Lufthansa turns to algae and municipal solid waste in quest for new sources of sustainable jet biofuel
Fri 21 Sept 2012 – In its quest to secure new sources of sustainable jet biofuel, Lufthansa has signed agreements with Solena Fuels and Australian-based Algae.Tec. Solena has already identified a site for its first production facility in Germany, situated not far from the border with Poland in the Schwedt/Oder region. The project will be the first of its kind in Central Europe to provide synthetic biofuels from large-scale waste from landfills and incinerators. It will provide Lufthansa with drop-in, certified jet fuel for prospective use on commercial flights. Solena says an announcement on progress concerning its proposed London project with British Airways is imminent. Algae.Tec’s collaborative deal with Lufthansa involves the construction of a large-scale plant in Europe to produce aviation biofuel from algae. Both companies took part in the Alternative Aviation Fuels Pavilion at the ILA Air Show in Berlin last week, along with other biofuel producers including natural gas to jet fuel technology company Primus Green Energy.
“Lufthansa is pleased to assist Solena in developing its first plant in Germany and is working towards a long-term, bankable offtake agreement with Solena Fuels,” said Joachim Buse, the airline’s Vice President Aviation Biofuels. “We believe that Solena’s capabilities to process multiple types of waste feedstock represent a good opportunity in our endeavour to meet our emission reduction commitments.”
The facility will convert more than 520,000 tonnes of waste biomass into jet fuel, diesel fuel and electricity. The MoU between the two parties will see the joint development of fuel supplies and delivery to the new Berlin Brandenburg Airport, which is due to open in a year’s time.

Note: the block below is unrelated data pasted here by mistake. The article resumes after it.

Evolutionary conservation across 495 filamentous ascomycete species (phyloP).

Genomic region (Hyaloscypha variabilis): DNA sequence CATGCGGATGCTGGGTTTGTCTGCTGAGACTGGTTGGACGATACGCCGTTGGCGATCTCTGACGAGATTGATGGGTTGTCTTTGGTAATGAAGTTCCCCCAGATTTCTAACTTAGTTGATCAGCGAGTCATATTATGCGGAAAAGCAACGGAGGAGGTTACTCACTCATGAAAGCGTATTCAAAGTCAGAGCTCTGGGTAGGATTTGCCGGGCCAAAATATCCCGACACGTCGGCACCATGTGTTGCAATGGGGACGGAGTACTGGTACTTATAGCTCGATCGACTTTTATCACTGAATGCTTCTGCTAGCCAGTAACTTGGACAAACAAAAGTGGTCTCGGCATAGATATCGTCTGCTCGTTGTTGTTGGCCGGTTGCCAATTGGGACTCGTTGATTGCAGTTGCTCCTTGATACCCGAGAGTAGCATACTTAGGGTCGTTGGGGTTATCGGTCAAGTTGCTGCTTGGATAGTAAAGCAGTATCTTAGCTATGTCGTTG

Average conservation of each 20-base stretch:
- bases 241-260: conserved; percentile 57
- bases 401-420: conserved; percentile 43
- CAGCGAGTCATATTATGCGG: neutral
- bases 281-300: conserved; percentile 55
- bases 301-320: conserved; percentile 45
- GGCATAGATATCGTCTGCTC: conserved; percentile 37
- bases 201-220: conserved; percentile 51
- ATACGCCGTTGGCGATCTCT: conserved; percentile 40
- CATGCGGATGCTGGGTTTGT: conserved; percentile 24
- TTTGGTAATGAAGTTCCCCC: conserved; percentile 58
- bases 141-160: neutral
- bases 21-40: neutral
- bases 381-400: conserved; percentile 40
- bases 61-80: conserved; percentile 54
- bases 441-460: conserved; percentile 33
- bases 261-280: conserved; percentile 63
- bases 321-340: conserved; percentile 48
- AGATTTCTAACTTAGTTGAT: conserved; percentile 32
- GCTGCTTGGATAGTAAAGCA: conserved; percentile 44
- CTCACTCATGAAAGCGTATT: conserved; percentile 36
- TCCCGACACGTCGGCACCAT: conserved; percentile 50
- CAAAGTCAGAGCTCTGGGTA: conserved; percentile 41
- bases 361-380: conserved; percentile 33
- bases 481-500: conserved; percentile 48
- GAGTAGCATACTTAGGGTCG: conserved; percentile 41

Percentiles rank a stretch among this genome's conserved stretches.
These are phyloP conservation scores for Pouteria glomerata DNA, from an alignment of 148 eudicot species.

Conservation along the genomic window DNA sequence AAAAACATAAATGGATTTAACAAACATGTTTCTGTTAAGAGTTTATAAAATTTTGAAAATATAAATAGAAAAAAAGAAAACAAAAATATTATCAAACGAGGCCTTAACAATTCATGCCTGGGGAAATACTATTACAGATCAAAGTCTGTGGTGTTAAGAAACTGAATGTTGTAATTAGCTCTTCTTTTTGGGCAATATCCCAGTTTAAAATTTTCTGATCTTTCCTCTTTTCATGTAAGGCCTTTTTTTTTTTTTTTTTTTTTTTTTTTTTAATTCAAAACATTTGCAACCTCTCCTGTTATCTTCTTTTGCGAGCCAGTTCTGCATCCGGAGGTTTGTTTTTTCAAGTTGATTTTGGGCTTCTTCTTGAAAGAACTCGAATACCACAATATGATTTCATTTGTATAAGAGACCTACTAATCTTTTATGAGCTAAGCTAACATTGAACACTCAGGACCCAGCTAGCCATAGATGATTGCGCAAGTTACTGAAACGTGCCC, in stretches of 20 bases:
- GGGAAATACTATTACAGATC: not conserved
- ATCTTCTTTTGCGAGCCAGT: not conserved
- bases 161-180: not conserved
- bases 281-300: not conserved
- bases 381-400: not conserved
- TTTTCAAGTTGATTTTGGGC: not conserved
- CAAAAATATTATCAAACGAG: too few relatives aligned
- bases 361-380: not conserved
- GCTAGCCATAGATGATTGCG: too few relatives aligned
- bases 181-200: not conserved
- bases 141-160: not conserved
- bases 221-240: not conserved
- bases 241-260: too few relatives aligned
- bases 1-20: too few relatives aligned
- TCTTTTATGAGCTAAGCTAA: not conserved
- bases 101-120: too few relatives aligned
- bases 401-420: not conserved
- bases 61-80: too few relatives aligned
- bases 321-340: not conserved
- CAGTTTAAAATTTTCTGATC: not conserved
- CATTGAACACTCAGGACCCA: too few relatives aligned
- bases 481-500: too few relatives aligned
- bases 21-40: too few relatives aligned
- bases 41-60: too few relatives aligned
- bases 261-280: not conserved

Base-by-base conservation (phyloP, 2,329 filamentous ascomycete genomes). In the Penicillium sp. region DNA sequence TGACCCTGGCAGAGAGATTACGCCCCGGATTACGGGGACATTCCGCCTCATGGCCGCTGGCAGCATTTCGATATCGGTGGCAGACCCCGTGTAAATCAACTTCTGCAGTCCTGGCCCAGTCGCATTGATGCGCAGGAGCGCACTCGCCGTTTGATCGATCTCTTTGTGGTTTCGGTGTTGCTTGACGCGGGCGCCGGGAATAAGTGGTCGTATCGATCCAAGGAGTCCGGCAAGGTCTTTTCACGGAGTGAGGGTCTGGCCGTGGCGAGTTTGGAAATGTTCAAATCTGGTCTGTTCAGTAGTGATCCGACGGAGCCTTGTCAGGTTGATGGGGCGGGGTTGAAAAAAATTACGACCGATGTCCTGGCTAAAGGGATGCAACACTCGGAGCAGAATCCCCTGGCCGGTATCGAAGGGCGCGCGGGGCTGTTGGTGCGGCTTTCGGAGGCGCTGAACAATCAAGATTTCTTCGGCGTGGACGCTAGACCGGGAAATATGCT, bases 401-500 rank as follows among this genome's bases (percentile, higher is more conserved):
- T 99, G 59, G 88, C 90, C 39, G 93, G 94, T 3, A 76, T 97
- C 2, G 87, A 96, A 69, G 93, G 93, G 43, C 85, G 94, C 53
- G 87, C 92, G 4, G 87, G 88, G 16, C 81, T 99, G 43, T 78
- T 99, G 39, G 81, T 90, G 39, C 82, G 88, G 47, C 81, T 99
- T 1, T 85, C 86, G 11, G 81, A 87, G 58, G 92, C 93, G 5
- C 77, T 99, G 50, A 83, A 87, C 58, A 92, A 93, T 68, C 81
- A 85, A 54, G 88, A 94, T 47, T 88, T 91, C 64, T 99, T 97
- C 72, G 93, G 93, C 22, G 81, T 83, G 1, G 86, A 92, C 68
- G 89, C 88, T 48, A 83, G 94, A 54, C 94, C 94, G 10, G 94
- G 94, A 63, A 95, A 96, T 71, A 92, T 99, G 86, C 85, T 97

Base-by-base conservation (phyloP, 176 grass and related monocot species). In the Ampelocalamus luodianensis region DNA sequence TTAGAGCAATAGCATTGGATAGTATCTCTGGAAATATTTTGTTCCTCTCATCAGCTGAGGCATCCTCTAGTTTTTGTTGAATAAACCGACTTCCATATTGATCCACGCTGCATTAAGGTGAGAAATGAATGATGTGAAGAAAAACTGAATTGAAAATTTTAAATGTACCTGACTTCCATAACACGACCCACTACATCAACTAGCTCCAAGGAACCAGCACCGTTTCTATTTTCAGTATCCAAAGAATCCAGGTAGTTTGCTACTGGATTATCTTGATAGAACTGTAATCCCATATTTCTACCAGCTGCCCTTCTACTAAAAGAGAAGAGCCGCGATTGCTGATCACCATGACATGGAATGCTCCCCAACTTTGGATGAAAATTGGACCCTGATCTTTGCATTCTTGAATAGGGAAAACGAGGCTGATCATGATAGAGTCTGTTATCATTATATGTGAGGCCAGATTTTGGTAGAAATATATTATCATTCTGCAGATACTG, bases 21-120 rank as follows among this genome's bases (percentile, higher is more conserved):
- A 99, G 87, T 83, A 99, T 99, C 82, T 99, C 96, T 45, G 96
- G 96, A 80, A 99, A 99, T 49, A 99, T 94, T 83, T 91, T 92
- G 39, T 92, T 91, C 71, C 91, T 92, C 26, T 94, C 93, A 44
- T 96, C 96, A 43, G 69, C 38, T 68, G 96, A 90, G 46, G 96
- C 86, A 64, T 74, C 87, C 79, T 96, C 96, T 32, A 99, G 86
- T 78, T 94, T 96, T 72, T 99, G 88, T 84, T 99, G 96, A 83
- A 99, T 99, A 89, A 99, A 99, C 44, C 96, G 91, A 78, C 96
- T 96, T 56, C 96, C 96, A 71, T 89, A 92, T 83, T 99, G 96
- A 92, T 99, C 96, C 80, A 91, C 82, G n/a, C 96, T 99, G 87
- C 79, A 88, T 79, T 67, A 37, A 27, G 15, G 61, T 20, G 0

“Lufthansa has been a pioneer in the biofuels industry and we are pleased to see their support to Fischer-Tropsch bio-synthetic paraffinic kerosene (FT-SPK), an industry accepted fuel which meets and exceeds ETS standards based on both Roundtable on Sustainable Biofuels schemes and Renewable Energy Directive methodology for life-cycle analysis evaluation,” commented Solena CEO Dr Robert Do.
He told GreenAir that the early identification and approval of the refinery site at the PCK Industry Park in Schwedt/Oder had contrasted with the length of time it was taking to select and get the necessary planning permission for a site in east London for its GreenSky project with British Airways. Do also said the technology that will be used in the London plant will be blueprinted for the German facility. He indicated that an important announcement would soon be made on the London project.